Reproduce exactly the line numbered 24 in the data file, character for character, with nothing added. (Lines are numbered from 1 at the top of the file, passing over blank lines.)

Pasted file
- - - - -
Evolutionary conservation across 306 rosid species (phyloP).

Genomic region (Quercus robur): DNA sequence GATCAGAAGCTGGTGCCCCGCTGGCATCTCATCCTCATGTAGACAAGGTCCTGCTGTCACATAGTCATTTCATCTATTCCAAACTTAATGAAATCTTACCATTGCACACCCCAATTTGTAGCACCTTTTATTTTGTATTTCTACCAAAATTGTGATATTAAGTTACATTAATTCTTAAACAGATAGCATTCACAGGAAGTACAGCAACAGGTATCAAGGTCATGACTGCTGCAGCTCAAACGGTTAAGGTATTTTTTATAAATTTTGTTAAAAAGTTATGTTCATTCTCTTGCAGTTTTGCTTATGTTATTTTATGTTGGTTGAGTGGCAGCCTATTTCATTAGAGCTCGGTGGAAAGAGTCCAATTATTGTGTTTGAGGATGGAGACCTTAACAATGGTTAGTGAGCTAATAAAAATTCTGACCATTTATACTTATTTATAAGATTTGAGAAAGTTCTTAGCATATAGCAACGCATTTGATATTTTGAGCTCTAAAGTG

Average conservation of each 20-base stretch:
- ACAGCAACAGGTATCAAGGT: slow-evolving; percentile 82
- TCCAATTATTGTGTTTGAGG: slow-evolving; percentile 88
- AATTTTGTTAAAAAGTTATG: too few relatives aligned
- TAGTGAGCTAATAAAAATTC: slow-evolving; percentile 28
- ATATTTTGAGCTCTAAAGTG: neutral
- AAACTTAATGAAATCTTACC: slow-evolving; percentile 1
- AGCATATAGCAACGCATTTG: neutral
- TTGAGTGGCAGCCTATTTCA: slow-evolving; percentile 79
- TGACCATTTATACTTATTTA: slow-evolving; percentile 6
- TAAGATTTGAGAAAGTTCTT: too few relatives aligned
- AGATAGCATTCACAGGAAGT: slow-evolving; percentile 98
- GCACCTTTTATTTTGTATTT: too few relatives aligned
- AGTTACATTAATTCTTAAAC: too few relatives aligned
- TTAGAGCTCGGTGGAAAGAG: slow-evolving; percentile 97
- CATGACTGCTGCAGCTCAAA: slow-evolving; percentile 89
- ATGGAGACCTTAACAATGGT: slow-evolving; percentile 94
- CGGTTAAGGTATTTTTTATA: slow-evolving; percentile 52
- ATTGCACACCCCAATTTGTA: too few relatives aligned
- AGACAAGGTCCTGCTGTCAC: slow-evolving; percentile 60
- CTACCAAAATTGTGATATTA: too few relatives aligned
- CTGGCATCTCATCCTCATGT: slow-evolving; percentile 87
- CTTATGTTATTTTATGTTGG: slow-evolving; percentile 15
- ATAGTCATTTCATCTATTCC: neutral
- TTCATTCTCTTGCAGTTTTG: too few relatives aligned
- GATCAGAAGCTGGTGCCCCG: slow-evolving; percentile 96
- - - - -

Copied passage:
- CTGGCATCTCATCCTCATGT: slow-evolving; percentile 87